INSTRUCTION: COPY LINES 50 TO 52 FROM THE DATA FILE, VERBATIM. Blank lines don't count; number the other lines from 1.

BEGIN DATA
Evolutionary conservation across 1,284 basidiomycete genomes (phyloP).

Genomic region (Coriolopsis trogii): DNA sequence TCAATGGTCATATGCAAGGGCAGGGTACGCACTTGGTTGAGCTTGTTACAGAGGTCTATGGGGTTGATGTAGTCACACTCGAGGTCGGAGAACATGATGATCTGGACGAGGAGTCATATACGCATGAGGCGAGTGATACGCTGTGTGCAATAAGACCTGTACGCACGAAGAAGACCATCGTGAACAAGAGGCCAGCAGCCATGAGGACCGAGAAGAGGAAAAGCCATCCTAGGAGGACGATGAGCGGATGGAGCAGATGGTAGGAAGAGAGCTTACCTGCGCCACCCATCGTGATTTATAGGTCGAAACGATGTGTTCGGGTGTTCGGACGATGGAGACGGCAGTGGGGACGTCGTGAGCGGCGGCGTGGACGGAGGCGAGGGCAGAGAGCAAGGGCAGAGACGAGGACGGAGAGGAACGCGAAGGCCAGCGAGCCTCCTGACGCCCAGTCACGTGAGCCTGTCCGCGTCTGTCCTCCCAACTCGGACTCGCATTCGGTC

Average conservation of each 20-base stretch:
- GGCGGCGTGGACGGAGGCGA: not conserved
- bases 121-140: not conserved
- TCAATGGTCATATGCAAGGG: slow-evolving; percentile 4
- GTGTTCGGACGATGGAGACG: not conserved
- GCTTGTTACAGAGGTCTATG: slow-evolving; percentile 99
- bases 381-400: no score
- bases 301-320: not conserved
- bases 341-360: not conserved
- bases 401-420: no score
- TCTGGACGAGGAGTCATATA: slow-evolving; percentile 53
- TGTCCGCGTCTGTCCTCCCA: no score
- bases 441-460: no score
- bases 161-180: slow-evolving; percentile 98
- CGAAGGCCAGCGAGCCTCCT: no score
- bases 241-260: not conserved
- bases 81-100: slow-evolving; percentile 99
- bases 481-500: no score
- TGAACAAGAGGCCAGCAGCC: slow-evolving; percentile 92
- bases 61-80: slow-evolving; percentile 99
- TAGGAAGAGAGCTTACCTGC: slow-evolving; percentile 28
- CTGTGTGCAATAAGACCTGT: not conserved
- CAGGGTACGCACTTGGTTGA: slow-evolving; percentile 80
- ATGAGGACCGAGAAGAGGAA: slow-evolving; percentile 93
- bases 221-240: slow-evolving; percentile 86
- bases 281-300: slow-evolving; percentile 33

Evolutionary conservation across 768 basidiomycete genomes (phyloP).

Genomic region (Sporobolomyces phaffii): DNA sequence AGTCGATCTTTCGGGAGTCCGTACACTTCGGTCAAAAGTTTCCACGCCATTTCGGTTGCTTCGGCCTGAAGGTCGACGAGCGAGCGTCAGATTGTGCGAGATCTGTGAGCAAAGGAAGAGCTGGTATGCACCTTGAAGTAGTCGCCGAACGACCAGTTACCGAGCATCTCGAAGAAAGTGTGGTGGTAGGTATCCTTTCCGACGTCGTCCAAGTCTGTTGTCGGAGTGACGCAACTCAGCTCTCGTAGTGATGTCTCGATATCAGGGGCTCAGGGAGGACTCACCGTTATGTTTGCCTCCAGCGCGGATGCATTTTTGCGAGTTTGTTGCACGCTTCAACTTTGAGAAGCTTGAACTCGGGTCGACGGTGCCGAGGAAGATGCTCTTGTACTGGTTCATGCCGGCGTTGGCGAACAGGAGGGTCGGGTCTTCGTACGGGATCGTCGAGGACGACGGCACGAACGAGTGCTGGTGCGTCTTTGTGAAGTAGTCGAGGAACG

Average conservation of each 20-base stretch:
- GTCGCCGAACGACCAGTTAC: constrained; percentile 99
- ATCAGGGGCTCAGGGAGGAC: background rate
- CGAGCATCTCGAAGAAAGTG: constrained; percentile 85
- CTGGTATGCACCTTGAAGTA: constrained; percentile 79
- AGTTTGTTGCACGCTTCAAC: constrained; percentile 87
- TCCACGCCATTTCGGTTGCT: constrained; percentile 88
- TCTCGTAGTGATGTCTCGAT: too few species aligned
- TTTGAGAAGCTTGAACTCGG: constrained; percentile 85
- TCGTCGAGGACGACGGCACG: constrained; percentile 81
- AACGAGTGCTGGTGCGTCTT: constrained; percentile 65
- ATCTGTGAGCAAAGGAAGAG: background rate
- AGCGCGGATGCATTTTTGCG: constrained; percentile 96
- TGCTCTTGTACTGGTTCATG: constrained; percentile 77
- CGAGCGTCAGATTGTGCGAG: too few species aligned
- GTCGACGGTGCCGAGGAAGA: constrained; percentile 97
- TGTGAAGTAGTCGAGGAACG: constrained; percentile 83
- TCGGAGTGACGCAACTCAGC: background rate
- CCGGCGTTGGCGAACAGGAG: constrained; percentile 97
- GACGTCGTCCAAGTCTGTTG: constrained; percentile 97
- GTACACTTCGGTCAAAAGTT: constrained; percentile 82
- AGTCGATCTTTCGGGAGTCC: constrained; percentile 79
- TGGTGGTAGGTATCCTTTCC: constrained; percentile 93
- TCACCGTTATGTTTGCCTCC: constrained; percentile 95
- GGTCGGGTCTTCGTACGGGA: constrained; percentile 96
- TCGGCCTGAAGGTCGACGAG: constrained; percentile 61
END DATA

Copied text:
- GACGTCGTCCAAGTCTGTTG: constrained; percentile 97
- GTACACTTCGGTCAAAAGTT: constrained; percentile 82
- AGTCGATCTTTCGGGAGTCC: constrained; percentile 79